VMI football coach Scott Wachenheim was hoping for some answers earlier this week when he spoke to Princeton coach Bob Surace about their scheduled meeting Sept. 19, in Lexington.
“I said, if he knew, could he give me a heads-up,” Wachenheim said Wednesday afternoon, before the decision was officially announced, “and he said, ‘Scott, I don’t know anything.’ He’s just waiting for the presidents to tell him. If he doesn’t know, I’m certainly not going to know.”
The news came down early Wednesday evening, when the Ivy League announced that it was canceling all fall sports. The Ivy presidents had been scheduled to meet and discuss alternative plans, including a move of the fall schedule to the spring.
Without the Princeton game, VMI currently has just 10 games on its schedule, including four home games — with the first set for Oct. 3 against Furman. The Keydets are scheduled to open the season on Sept. 5 at Robert Morris. They visit Virginia on Sept. 12.
“For me, nothing has changed,” Wachenheim said after hearing of the Ivy League’s decision. “I’m just taking things one day at a time. I’m dealing with things that I’ve got to do for our football team to report Aug. 6.
“It’s requiring a lot of brainpower, We’re reinventing everything we’re doing.”
Clearly, the coronavirus is being taken seriously in the VMI athletic department.
“Our meetings are changing — the way we meet, the way we shower, the way we tape,” Wachenheim said. “Everything is being revamped to create more space.”
Along the way, he recently welcomed a grandson, Oliver Scott Wachenheim.
VMI athletic director Dave Diles was quoted in a release issued Wednesday night that “[the athletic department is] considering all scheduling options for the Sept. 19 date as the landscape continues to shift.”
What does Waschenheim expect?
“I like to be positive,” said Wachenheim, who made a comparison to Winnie-the-Pooh. “I have no idea whether there’s going to be a season or not but I like to be positive.
“I’d like to be a Tigger and say, ‘Hey, we’re going to have a football season,’ rather than be an Eeyore and go, ‘Oh, no, woe is me.’ ”
“If you ask me factually, I don’t know whether we’re going to play football or not, If you ask me, through my emotional viewpoint, I think we will.”
- Virginia is tied for 10th and Virginia Tech is 12th among ACC teams in the most recent Rivals.com football rankings of the 2021 class. UVa’s class is rated 38th nationally and Tech’s is 51st.
- North Carolina football coach Mack Brown, who enjoyed recruiting success in an earlier stint with the Tar Heels, has a commitment from Tony Grimes, a cornerback from Princess Anne in Virginia Beach who is rated the No. 1 prospect in the state by rivals.com.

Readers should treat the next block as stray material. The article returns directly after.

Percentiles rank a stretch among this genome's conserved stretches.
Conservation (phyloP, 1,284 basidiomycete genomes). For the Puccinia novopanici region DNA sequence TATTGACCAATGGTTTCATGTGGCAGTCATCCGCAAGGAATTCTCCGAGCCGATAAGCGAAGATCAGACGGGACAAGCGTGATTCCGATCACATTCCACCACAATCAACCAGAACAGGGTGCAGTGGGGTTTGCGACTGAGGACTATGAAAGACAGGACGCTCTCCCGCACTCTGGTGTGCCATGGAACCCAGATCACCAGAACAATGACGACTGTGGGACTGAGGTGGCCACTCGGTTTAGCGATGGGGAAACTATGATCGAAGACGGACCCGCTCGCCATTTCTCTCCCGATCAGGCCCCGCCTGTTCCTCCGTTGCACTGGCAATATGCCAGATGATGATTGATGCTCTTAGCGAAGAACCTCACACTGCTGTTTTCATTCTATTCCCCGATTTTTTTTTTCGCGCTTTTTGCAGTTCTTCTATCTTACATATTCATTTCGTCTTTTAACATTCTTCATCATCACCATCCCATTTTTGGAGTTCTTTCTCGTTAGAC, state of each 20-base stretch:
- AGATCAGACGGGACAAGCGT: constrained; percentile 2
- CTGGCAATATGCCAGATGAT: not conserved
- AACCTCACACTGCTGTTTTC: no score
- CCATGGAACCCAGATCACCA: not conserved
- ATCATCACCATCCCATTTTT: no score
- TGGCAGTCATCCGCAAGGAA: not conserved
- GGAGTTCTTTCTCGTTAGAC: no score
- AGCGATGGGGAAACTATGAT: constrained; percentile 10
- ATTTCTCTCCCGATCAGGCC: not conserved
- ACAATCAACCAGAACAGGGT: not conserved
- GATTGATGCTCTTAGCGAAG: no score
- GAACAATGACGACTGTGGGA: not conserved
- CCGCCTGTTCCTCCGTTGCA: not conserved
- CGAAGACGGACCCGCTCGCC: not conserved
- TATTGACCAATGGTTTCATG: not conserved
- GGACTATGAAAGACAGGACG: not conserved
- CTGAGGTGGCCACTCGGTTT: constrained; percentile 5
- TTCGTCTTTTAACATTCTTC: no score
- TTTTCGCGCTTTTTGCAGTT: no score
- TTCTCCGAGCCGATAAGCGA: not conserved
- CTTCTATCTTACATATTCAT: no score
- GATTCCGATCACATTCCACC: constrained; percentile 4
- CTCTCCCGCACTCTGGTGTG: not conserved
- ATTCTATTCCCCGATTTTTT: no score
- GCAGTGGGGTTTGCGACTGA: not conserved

- LSU has an oral commitment from Ocean Lakes outside linebacker Naquan Brown, rated No. 5 on the list, and the 19th-rated prospect on the list, cornerback Nate Evans from Cox High in Virginia Beach, has committed to North Carolina State.
- East Carolina has taken a commitment from Jacob Coleman, a wide receiver from Matoaca High School whose older brother, Jonathan, was one of two Matoaca players who signed with ECU this year.
Former UVa men’s basketball and Roanoke Dazzle player Jamal Robinson has joined the coaching staff at LaSalle after spending the last two seasons as an assistant at Hampton. Robinson played on UVa’s Final Eight team in 1995 and later in the NBA for the Miami Heat.
Former Salem High School and Richmond football standout Stephen Barnette has accepted a position in offensive quality control at Towson. He previously worked at Fork Union Military Academy for five years.
The death of Southern rock and country music star Charlie Daniels brought back memories for UVa basketball fans who were at John Paul Jones Arena on April 6, 2019, when attendees at his concert were made aware of Virginia’s 63-62 overtime victory over Auburn in the NCAA Tournament semifinals.
From the ODAC
According to an email sent to Emory & Henry students by school president Dr. John Wells, the ODAC program is contemplating a change in its nickname, the Wasps, because of its similarity to the WASP acronym for “White Anglo-Saxon Protestant.”
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